god has turned ugly and vile, and the prospect of spending your
Saturday afternoons cheering yourself hoarse over the disgusting
antics of witless Negro endomorphs is perhaps not a fitting way
for a white man to spend his time."
Jared Taylor takes strong exception to charges
that he is a white supremacist. It's an insulting, lurid, pejorative
curse word that doesn't apply to people like him, he maintained
in an essay titled, "On 'White Supremacy.'" That said, he went
on to write, "It is certainly true that in some important traits
intelligence, law-abidingness, sexual restraint, academic
performance, resistance to disease -- whites can be considered
'superior' to blacks."
So why is American Renaissance called a white
supremacist publication "despite the absurdity of the charge,"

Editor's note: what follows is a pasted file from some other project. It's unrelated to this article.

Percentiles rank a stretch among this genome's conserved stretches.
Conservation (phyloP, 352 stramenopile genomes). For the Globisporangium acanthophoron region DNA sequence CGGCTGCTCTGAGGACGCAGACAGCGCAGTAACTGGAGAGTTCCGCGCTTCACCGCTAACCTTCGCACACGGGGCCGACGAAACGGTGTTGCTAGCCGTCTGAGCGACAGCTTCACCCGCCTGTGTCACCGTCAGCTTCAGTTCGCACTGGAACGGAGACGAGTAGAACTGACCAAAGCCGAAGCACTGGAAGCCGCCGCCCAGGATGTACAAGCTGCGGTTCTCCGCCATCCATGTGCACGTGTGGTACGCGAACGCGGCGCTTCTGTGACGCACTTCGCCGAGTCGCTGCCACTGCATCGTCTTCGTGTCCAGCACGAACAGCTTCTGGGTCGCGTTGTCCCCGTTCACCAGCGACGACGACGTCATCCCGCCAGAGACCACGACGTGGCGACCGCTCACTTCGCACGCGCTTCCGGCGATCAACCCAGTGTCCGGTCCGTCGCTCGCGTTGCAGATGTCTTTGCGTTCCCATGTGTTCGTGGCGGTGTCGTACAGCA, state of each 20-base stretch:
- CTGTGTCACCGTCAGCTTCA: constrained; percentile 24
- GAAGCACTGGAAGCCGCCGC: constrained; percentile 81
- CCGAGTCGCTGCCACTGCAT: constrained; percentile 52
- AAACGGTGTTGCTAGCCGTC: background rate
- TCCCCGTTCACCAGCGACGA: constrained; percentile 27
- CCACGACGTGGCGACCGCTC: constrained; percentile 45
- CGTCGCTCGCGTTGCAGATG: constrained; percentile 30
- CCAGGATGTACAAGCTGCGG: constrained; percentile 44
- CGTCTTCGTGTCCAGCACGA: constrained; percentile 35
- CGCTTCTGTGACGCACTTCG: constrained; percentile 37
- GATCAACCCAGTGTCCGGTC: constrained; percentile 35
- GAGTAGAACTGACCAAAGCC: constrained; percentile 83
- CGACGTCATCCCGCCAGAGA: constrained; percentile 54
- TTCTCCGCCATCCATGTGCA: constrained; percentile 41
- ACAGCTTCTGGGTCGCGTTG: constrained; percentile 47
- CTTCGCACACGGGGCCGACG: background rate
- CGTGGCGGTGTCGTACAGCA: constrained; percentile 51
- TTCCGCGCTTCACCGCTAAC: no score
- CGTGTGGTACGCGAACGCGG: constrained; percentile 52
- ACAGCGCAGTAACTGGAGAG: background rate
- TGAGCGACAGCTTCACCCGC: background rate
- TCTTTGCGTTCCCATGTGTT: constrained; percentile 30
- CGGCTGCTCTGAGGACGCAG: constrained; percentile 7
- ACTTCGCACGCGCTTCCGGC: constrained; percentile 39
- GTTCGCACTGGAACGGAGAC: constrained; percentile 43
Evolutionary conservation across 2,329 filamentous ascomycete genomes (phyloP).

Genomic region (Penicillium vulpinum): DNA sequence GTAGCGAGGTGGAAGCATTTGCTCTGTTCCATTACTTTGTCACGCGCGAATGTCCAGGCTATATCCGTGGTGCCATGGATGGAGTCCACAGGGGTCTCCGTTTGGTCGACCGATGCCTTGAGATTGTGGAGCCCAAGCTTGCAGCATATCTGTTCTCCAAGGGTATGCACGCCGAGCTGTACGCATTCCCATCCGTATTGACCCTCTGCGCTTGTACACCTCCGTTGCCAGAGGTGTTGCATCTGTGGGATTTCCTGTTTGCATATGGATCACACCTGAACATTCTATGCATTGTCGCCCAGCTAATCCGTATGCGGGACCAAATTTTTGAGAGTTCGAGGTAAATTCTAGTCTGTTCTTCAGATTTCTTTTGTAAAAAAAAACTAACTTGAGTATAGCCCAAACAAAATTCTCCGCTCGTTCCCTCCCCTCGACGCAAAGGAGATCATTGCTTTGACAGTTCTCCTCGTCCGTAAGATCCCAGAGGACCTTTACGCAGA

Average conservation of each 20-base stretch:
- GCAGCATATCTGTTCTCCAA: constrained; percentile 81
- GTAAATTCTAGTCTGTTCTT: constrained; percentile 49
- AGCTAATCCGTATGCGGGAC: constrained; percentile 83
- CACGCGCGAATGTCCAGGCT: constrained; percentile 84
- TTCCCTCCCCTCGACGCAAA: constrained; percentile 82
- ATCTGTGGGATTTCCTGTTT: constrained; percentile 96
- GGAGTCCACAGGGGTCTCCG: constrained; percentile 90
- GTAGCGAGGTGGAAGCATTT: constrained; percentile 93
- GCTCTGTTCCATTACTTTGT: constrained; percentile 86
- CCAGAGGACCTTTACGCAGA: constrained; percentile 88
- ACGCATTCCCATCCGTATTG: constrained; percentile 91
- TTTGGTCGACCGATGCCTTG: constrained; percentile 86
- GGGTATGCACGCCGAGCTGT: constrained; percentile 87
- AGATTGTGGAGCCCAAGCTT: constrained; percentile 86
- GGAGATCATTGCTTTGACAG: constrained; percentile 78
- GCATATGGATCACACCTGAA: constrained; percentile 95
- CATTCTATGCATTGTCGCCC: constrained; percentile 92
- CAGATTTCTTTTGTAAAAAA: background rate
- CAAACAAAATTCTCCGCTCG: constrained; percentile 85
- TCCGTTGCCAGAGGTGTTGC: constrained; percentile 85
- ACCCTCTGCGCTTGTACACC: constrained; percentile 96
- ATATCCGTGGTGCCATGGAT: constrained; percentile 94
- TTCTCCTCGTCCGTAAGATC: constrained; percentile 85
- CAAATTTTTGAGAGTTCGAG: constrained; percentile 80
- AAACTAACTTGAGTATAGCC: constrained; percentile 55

Taylor asked. Because, he wrote, the magazine "expresses the belief
that only the biological heirs to the creators of European civilization
will carry that civilization forward in any meaningful way." (Jared
Taylor a bigot? Perish the thought!)
Why do I return once again to the council and
people like Taylor? Because, dear readers, we ignore them or laugh
them off at our peril.
While we weren't looking, they and their brand
of white chauvinism went mainstream on us. Claiming to be 15,000
strong, they (and their sympathizers) are scattered around the
nation in state legislatures, in courthouses and in Congress.
And they aren't all rabble. Many are well-schooled,
high-tea kind of white ultranationalists who wouldn't be caught
dead in the company of skinheads or desperate little men in white
Their prejudice is cloaked in kinder, gentler
and sometimes reasonable-sounding conservative rhetoric. None